The role of proximity to death in need-based approaches to health care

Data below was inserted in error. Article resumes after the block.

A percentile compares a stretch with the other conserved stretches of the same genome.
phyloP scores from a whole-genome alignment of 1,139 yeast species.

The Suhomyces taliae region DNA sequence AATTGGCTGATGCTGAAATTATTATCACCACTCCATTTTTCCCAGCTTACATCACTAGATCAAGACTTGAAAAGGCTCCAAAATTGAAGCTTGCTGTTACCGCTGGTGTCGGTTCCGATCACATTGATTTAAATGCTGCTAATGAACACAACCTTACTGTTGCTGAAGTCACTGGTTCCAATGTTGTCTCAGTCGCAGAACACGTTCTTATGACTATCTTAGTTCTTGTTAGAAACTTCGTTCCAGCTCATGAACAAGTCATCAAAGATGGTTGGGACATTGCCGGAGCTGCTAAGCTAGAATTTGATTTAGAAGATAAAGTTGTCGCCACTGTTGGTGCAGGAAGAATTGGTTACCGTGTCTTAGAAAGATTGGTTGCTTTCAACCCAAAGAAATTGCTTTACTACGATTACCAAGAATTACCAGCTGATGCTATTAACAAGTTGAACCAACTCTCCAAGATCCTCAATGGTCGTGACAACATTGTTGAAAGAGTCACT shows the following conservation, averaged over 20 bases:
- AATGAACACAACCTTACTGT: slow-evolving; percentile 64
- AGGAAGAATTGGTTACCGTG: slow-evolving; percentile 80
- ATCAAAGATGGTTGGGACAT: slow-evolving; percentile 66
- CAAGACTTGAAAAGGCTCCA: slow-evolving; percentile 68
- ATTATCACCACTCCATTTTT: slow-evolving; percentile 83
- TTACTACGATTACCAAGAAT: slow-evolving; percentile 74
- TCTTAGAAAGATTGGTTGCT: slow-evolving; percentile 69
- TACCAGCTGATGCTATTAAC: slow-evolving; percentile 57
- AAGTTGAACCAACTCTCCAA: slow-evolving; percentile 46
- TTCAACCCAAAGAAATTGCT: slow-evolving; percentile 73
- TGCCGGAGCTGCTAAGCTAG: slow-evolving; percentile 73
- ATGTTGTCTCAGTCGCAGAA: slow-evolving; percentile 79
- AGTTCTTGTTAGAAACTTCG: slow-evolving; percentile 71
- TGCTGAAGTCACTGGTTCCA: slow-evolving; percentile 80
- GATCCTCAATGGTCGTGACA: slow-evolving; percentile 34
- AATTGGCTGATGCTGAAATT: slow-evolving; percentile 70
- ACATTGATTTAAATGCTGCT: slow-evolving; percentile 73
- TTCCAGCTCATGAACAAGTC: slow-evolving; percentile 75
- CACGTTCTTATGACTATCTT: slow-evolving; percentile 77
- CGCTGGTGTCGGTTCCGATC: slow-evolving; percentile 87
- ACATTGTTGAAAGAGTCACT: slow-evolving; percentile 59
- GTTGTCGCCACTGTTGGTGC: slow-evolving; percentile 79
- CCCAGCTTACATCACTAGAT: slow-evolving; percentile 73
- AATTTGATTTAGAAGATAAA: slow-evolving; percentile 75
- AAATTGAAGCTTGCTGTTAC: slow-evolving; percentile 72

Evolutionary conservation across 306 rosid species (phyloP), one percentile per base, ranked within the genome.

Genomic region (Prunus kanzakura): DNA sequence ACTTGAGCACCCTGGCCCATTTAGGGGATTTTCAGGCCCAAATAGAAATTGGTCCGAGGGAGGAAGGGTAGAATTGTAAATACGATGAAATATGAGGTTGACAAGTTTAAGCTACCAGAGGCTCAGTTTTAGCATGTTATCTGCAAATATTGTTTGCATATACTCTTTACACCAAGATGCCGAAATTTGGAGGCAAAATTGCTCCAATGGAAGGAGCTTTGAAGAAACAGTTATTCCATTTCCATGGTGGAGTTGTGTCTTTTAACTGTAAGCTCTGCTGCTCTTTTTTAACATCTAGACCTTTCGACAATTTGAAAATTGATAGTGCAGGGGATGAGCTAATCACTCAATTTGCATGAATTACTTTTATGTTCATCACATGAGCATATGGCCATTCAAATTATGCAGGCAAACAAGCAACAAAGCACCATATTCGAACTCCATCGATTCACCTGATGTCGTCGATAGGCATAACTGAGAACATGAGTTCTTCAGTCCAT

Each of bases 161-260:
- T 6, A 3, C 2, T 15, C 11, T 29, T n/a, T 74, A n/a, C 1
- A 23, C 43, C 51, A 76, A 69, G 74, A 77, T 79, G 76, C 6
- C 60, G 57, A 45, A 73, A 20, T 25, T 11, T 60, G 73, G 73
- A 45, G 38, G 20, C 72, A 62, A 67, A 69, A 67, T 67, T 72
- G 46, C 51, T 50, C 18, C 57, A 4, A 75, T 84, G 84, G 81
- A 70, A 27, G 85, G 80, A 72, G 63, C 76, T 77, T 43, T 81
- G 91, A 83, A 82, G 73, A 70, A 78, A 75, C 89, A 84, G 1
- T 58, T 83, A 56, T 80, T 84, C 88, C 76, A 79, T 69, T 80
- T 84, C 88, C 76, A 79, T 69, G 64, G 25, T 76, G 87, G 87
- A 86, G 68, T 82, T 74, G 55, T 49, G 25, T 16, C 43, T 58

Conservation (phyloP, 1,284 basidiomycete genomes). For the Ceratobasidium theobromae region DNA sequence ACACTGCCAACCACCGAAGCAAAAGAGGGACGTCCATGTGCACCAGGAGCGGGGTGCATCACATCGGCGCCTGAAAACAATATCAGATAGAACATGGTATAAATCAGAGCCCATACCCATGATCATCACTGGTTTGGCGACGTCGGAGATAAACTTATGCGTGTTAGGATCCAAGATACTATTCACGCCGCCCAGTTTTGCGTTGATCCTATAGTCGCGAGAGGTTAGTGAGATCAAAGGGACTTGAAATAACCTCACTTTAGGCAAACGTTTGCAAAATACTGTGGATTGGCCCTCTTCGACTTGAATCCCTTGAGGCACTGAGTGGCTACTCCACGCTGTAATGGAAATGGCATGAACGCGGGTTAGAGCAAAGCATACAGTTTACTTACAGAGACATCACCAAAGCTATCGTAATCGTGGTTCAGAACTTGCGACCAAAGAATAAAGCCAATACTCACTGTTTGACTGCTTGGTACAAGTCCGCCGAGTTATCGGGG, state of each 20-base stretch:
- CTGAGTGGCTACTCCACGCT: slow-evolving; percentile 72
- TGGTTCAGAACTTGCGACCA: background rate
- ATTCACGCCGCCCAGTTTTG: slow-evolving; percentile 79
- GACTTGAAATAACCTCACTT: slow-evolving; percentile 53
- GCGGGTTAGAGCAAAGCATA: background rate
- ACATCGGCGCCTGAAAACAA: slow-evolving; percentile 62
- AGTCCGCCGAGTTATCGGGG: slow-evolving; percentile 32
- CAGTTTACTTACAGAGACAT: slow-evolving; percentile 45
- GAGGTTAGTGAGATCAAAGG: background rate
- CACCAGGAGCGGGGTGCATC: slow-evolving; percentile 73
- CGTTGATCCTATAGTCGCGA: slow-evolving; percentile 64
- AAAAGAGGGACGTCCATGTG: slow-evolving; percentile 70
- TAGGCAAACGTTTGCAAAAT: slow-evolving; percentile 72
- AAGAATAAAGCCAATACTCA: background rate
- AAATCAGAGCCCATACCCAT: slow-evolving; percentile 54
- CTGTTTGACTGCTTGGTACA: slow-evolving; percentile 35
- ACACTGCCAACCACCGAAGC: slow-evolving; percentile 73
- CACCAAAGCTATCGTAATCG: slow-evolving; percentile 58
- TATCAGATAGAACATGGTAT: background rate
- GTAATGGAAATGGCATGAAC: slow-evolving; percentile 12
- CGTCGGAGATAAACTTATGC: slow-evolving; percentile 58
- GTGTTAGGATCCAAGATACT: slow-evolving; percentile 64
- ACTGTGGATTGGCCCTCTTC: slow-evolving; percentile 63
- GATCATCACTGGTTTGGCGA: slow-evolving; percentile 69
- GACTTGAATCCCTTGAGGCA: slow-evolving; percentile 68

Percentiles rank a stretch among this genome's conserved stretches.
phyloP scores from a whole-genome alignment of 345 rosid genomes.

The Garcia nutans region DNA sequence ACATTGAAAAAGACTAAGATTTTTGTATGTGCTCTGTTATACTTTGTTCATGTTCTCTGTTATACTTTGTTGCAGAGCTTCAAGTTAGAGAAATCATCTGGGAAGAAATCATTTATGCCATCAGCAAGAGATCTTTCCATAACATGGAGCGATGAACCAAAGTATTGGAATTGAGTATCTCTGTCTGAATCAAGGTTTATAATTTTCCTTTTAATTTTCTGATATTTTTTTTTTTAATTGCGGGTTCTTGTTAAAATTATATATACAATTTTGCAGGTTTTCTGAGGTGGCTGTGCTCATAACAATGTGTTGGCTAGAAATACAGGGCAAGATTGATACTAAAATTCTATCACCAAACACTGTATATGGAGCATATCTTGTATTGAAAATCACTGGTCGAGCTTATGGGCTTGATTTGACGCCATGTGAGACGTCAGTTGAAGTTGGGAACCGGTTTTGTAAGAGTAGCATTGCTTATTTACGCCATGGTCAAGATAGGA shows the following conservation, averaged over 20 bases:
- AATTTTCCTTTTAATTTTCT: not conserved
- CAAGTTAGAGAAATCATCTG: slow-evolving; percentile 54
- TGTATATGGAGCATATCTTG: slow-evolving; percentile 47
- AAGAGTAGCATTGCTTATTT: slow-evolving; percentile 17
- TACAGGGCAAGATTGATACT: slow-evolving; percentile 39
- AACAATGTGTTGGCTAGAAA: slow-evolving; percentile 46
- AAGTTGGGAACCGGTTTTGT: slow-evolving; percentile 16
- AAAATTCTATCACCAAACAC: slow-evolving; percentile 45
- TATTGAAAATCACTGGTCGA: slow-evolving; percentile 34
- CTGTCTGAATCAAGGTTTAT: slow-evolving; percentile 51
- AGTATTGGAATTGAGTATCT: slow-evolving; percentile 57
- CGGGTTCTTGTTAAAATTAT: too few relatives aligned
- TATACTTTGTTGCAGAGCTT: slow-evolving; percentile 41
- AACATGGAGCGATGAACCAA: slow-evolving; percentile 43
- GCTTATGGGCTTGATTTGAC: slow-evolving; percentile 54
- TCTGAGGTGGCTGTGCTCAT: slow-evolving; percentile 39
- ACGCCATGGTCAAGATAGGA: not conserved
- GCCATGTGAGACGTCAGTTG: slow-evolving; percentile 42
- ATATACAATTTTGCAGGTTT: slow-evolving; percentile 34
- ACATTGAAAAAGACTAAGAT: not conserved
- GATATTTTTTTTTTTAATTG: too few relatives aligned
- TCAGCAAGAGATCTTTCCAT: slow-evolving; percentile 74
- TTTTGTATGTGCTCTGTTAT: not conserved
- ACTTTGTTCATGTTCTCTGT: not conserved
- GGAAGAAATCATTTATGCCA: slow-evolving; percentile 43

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OBJECTIVES: This study examines the role of proximity to death (PTD) in need-based approaches to health care by: (1) investigating whether PTD is a statistically significant, independent predictor of health-care use; and (2) estimating PTD's marginal impact on need-based allocation of health-care resources. METHODS: The primary data source is the Canadian National Population Health Survey (NPHS), a longitudinal survey that uses vital statistics to confirm deaths of the respondents. We use two-part models separately for general practitioner, specialist, and short stay inpatient hospital services. We calculate per-capita allocation, with and without PTD, from the Canadian federal government to its ten provinces and by income groups. RESULTS: PTD is a robust and important predictor of health-care resource use for each service even after adjustment for other need and non-need factors. PTD's marginal impact on allocation is relatively small in the contexts we examined, but failure to include PTD could introduce inequity in allocation by disadvantaging populations with greater need. CONCLUSIONS: PTD is an important need indicator when modeling health-care resource requirements. It deserves greater attention in need-based approaches to health-care planning and resource allocation.
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